Use of Hyaluronic Acid in Dentistry
Hyaluronic acid in dentistry has proven to be an effective treatment for conditions of the oral mucosa. It’s a substance that’s naturally present in the gums.
In treatment products, they use high molecular weight hyaluronic acid because it closely resembles the natural one in gum tissue.
The trials researchers have carried out have shown that the hyaluronic acid can be applied as a treatment, if it has characteristics similar to those of the hyaluronic acid that our bodies make. It contributes to the healing process and repairs damaged tissues.
How does hyaluronic acid act on the oral mucosa?
Hyaluronic acid is stored in the outer layers of healthy gum tissue. So, it works by forming a protective barrier over the mucosa, preventing the wound or injury from coming into contact with food and drinks.
Another property of hyaluronic acid is that it helps to reduce inflammation and discomfort thanks to its anti-edema effect, and it also helps to heal canker sores.
When you have periodontal disease, the affected tissues also have an increased need for hyaluronic acid.
What if you have a hyaluronic acid deficiency?
As we previously mentioned, when you have a condition, your need for hyaluronic acid increases. Therefore, this demand implies that there isn’t enough hyaluronic acid leading to inflammation and pain.
When there’s an injury to the mucosa of the mouth, the cells in charge of regenerating the tissue come to the area, causing delayed healing.
Read also: Treat and Prevent Canker Sores
Hyaluronic acid in dentistry
Dentists use hyaluronic acid often in the treatment of different conditions of the mouth, including the following:
- Mucosal inflammation: This includes gingivitis, gingival bleeding, gingival retraction, or gingival pockets.
- Traumatic conditions: in particular, wounds, oral cleanings, tooth extractions, or post-surgical treatment.
- Some diseases: certain diseases in which the mucosa of the gums requires a greater supply of hyaluronic acid.
What are canker sores?
Canker sores are small ulcers with a whitish background and red edges. Generally, they appear on the tongue, inside the cheeks and on the gums.
They’re more common in children and adolescents. On many occasions they cause strong pain on contact with certain foods or drinks.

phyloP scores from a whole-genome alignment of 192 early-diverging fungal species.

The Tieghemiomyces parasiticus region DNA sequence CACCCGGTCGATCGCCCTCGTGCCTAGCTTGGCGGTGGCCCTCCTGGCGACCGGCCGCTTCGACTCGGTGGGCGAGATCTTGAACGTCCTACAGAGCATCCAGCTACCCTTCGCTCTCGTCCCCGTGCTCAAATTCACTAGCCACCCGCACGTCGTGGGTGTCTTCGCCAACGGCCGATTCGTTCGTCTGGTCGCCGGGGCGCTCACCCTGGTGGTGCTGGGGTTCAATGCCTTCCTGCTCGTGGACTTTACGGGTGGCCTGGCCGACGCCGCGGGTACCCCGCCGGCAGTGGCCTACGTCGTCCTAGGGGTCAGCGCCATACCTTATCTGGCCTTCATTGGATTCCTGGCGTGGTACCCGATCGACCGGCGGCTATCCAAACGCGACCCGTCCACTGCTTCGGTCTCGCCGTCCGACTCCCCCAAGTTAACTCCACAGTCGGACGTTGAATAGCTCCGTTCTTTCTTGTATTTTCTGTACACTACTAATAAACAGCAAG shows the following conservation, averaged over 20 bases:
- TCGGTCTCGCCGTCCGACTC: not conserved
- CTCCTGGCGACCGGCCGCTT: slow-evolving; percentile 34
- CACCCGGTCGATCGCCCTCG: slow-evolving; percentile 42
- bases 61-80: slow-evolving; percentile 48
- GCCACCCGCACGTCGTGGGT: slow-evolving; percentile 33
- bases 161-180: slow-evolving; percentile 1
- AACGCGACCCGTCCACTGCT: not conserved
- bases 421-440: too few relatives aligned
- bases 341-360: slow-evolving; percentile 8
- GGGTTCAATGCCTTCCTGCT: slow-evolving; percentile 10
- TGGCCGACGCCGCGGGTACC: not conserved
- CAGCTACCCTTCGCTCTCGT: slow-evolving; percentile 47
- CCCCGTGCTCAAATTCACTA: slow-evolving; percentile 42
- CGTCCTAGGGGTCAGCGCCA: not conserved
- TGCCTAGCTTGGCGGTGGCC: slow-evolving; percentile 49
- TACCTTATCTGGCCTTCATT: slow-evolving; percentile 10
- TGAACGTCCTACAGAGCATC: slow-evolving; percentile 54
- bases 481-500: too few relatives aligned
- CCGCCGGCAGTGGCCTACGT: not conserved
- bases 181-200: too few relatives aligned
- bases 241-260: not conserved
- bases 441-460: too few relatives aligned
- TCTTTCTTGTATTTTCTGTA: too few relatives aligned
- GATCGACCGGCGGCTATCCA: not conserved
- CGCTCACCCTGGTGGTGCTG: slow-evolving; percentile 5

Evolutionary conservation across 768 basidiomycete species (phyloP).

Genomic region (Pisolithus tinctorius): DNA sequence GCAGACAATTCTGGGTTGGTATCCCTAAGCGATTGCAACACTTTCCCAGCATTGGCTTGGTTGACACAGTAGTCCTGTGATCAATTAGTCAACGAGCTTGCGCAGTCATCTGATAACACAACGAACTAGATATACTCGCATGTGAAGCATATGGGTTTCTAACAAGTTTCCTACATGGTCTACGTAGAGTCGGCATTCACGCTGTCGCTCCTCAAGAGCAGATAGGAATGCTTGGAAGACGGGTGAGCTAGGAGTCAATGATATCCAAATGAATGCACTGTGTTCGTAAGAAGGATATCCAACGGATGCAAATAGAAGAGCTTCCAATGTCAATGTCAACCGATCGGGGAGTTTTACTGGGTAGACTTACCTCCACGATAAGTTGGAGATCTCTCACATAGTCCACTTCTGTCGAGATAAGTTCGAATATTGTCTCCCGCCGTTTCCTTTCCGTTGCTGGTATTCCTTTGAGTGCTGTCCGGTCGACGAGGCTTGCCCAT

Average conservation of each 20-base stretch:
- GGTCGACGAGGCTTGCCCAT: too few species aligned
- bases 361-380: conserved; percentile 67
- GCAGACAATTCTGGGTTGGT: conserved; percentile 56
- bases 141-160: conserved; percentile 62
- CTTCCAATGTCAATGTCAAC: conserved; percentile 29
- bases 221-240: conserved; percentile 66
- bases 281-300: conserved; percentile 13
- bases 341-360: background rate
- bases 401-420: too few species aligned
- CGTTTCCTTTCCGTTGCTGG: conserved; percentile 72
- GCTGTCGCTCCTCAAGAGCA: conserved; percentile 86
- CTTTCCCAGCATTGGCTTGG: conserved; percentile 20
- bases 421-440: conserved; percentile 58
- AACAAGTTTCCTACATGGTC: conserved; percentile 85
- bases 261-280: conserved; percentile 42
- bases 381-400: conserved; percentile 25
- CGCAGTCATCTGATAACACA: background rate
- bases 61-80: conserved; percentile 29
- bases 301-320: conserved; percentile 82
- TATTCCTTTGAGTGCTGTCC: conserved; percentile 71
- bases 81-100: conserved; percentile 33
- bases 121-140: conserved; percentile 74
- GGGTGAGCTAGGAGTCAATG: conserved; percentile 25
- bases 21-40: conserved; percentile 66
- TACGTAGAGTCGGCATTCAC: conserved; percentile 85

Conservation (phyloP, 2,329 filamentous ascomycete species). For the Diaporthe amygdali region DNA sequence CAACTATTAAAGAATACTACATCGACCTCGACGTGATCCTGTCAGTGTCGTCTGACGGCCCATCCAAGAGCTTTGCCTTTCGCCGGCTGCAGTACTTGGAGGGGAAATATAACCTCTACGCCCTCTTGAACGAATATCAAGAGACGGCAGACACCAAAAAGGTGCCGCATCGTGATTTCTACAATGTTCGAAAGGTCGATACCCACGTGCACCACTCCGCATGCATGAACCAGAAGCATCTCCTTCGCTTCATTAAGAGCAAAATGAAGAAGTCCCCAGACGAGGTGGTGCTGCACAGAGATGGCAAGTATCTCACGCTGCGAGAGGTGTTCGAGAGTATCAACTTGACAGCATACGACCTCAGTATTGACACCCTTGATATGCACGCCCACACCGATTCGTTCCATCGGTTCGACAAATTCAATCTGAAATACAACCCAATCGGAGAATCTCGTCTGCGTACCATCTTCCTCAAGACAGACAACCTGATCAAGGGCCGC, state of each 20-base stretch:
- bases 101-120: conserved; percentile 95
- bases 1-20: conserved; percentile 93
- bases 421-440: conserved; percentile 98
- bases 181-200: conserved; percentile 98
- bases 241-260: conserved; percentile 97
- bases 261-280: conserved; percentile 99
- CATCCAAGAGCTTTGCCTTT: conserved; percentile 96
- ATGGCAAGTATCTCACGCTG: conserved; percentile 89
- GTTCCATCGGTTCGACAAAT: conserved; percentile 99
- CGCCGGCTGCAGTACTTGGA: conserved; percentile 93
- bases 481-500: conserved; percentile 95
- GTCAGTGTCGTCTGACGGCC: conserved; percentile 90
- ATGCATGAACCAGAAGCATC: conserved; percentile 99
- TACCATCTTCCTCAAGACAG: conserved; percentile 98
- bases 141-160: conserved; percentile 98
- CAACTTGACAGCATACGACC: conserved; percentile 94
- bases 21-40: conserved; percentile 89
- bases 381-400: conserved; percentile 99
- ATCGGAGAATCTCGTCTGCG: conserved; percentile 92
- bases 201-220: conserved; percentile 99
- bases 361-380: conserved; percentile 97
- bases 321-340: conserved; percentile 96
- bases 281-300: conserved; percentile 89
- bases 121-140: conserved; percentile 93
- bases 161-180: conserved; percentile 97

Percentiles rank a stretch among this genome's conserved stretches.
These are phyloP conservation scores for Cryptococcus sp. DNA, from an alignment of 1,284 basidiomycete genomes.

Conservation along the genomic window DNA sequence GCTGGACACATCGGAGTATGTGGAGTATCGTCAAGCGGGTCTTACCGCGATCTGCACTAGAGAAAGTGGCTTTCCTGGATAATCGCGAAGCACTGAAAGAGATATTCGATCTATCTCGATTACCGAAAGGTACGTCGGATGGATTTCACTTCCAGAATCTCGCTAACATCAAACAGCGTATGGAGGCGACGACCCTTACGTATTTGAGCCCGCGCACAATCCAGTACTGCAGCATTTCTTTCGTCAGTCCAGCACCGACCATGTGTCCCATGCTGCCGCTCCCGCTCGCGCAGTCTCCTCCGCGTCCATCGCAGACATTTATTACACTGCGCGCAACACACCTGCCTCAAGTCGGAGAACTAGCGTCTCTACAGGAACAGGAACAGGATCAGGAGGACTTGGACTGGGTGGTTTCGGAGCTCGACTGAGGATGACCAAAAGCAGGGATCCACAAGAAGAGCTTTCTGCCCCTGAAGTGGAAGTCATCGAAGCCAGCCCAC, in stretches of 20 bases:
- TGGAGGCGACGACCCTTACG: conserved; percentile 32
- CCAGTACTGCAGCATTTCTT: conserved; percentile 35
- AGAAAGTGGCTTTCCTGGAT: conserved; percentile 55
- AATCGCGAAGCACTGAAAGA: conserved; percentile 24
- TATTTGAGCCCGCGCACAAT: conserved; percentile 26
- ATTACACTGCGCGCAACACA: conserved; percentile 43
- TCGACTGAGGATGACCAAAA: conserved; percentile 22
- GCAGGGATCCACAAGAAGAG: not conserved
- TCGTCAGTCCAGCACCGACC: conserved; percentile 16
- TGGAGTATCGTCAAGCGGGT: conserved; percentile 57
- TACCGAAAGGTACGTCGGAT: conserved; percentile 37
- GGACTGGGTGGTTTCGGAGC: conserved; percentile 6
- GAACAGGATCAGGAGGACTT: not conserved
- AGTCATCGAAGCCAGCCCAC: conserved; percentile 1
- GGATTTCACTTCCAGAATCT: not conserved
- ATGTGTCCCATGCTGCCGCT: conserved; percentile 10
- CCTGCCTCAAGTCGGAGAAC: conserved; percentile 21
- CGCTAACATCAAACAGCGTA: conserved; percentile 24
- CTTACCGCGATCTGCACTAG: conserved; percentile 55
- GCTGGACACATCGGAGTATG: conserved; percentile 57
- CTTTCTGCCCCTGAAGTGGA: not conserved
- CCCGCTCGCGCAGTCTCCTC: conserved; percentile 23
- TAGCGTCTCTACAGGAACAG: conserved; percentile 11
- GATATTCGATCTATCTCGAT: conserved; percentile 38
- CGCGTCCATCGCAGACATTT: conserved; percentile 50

Treatment with hyaluronic acid helps to alleviate the pain and discomfort caused by the presence of thrush. This is because it protects the injury and also accelerates the healing process.
You may also be interested in: 5 Ways to Cure Canker Sores Quickly
Benefits of hyaluronic acid in dentistry
Hyaluronic acid is currently widely used in dentistry
- Pain relief: it forms a film that protects the injury and relieves pain.
- Protection against external agents: these agents include food and drinks.
- Tissue hydration: by forming a film, hyaluronic acid promotes water retention and, therefore, hydrates the affected tissue.
- Contributes to the healing process.
In addition, hyaluronic acid doesn’t hurt when applied; on the contrary, it produces a feeling of relief.
How to use hyaluronic acid
After your daily oral hygiene, apply hyaluronic acid three to five times a day for 3-4 weeks. However, we recommend that you wait to eat or drink for half an hour after applying it.
There are different products on the market that incorporate this substance in their composition. According to the way you use them, they’re classified as:
- Oral gel: apply a film on the affected area massaging with clean fingers to distribute it correctly.
- Rinse: rinse with 10 ml for 1-2 minutes, no dilution needed.
- Spray: each spray guarantees that it reaches the entire area with the same concentration. In general, the manufacturers recommend 1 or 2 sprays per day on the inflamed area.
Hyaluronic acid in dentistry
Hyaluronic acid has no local or systemic pharmacological effect on the oral mucosa. Indeed, it’s very safe and has no contraindications or adverse effects and you can use it without any restrictions. It’s ideal for use in children since it doesn’t hurt when applied and isn’t toxic.
All cited sources were thoroughly reviewed by our team to ensure their quality, reliability, currency, and validity. The bibliography of this article was considered reliable and of academic or scientific accuracy.
Sánchez, D. C., Yáñez Ocampo, B. R., & Esquivel Chirino, C. A. (2017). Uso de ácido hialurónico como alternativa para la reconstrucción de la papila interdental. Revista Odontológica Mexicana. https://doi.org/10.1016/j.rodmex.2017.09.008
González della Valle, A., García Rivello, H., & Mocetti, E. (1999). Identificación inmunohistoquímica de los fenómenos degenerativos en la hernia de disco lumbar: expresión de ácida hialurónico, metaloproteasas 1 y 3, factor de crecimiento fibroblástico básico y CD34. Rev. Asoc. Argent. Ortop. Traumatol.
Corte Sánchez, D., Yáñez Ocampo, B. R., & Esquivel Chirino, C. A. (2017). Use of hyaluronic acid as an alternative for reconstruction of interdental papilla. Revista Odontológica Mexicana. https://doi.org/10.1016/j.rodmex.2017.09.017